Clean Air Markets
NOx Budget Trading Program
The NOx Budget Trading Program (NBP) was a cap and trade program created to reduce the regional transport of NOx emissions from power plants and other large combustion sources in the eastern United States. The NBP began in 2003 and was designed to reduce NOx emissions during the warm summer months, referred to as the ozone season, when ground-level ozone concentrations are highest. The program was a central component of the NOx SIP (State Implementation Plan) Call, promulgated in 1998. Learn more about the NOx SIP call.
From the beginning of program implementation in 2003 to 2008, the NBP dramatically reduced NOx emissions from power plants and industrial sources during the summer months, contributing significantly to improvements in ozone air quality in the eastern United States. Learn more about progress under the NBP.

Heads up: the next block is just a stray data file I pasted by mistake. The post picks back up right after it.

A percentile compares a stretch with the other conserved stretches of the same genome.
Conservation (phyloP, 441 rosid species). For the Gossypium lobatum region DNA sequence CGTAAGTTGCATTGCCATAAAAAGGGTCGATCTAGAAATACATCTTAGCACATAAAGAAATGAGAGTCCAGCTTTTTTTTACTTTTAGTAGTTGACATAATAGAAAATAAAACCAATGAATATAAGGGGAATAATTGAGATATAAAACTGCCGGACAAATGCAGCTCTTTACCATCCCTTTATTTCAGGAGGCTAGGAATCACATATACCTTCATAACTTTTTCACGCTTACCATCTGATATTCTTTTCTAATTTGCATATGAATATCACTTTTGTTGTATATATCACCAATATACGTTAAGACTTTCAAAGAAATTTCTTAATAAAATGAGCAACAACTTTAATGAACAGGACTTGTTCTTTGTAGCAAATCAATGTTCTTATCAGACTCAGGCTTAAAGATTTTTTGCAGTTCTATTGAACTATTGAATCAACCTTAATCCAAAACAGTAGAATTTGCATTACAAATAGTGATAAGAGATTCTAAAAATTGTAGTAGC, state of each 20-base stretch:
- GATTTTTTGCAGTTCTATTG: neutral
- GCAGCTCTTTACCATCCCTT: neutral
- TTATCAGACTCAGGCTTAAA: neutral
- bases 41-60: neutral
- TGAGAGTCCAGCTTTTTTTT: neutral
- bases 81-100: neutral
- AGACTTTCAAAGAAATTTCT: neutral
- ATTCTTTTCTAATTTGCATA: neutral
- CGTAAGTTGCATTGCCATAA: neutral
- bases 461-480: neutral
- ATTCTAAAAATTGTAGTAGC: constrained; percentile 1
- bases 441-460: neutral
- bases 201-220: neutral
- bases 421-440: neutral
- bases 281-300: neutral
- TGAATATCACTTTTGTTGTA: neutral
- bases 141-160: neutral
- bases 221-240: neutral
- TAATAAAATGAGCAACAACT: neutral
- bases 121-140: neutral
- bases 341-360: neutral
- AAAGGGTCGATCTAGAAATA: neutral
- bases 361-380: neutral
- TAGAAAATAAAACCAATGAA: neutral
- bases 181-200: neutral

Beginning in 2009, the NBP was effectively replaced by the ozone season NOx program under the Clean Air Interstate Rule, which required further summertime NOx reductions from the power sector.
In October 1998, EPA finalized the "Finding of Significant Contribution and Rulemaking for Certain States in the Ozone Transport Assessment Group Region for Purposes of Reducing Regional Transport of Ozone"—commonly called the NOx SIP Call. The NOx SIP Call was designed to mitigate significant transport of NOx, one of the precursors of ozone. For those states opting to meet the obligations of the NOx SIP Call through an allowance trading program, EPA included a model NOx Budget Trading Program rule (Part 96), which was developed to facilitate cost-effective NOx emission reductions from large stationary sources. Part 96 provided sources with a complete trading program, including provisions for applicability, allocations, monitoring, banking, penalties, trading protocols, and program administration. States choosing to participate in the NOx Budget Trading Program had the flexibility to modify certain provisions within the model rule.
See the entire rulemaking history of the NOx SIP Call Regional Transport of Ozone (RTO).